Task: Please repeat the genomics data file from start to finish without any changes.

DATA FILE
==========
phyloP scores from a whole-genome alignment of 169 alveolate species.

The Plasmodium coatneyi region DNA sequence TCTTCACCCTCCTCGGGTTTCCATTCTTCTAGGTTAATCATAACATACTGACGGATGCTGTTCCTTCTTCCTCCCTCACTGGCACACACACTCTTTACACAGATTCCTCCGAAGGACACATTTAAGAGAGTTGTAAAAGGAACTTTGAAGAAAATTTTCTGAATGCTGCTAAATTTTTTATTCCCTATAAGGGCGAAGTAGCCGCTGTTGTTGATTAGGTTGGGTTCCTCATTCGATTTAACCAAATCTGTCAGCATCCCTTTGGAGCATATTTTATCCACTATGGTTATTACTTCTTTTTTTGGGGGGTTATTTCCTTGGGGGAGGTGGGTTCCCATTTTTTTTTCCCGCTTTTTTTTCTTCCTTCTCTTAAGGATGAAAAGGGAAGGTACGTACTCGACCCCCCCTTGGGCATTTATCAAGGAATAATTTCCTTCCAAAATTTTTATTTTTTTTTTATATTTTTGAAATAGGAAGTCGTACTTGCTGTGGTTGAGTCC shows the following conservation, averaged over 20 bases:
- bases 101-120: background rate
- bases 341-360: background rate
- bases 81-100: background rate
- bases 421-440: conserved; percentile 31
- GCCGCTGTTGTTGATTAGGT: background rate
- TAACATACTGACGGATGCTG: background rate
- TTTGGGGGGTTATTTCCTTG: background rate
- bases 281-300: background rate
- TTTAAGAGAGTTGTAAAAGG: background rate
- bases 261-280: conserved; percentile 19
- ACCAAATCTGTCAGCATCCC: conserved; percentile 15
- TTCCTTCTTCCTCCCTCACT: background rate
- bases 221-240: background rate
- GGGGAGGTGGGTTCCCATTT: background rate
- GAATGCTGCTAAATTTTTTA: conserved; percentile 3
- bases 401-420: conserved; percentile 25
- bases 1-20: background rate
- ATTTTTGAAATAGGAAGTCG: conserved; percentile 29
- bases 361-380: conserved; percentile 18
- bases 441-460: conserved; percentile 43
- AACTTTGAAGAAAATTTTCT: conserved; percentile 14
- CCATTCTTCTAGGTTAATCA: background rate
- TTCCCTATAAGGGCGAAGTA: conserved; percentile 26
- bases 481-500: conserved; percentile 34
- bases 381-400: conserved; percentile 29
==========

phyloP scores from a whole-genome alignment of 169 alveolate species.

The Plasmodium coatneyi region DNA sequence TCTTCACCCTCCTCGGGTTTCCATTCTTCTAGGTTAATCATAACATACTGACGGATGCTGTTCCTTCTTCCTCCCTCACTGGCACACACACTCTTTACACAGATTCCTCCGAAGGACACATTTAAGAGAGTTGTAAAAGGAACTTTGAAGAAAATTTTCTGAATGCTGCTAAATTTTTTATTCCCTATAAGGGCGAAGTAGCCGCTGTTGTTGATTAGGTTGGGTTCCTCATTCGATTTAACCAAATCTGTCAGCATCCCTTTGGAGCATATTTTATCCACTATGGTTATTACTTCTTTTTTTGGGGGGTTATTTCCTTGGGGGAGGTGGGTTCCCATTTTTTTTTCCCGCTTTTTTTTCTTCCTTCTCTTAAGGATGAAAAGGGAAGGTACGTACTCGACCCCCCCTTGGGCATTTATCAAGGAATAATTTCCTTCCAAAATTTTTATTTTTTTTTTATATTTTTGAAATAGGAAGTCGTACTTGCTGTGGTTGAGTCC shows the following conservation, averaged over 20 bases:
- bases 101-120: background rate
- bases 341-360: background rate
- bases 81-100: background rate
- bases 421-440: conserved; percentile 31
- GCCGCTGTTGTTGATTAGGT: background rate
- TAACATACTGACGGATGCTG: background rate
- TTTGGGGGGTTATTTCCTTG: background rate
- bases 281-300: background rate
- TTTAAGAGAGTTGTAAAAGG: background rate
- bases 261-280: conserved; percentile 19
- ACCAAATCTGTCAGCATCCC: conserved; percentile 15
- TTCCTTCTTCCTCCCTCACT: background rate
- bases 221-240: background rate
- GGGGAGGTGGGTTCCCATTT: background rate
- GAATGCTGCTAAATTTTTTA: conserved; percentile 3
- bases 401-420: conserved; percentile 25
- bases 1-20: background rate
- ATTTTTGAAATAGGAAGTCG: conserved; percentile 29
- bases 361-380: conserved; percentile 18
- bases 441-460: conserved; percentile 43
- AACTTTGAAGAAAATTTTCT: conserved; percentile 14
- CCATTCTTCTAGGTTAATCA: background rate
- TTCCCTATAAGGGCGAAGTA: conserved; percentile 26
- bases 481-500: conserved; percentile 34
- bases 381-400: conserved; percentile 29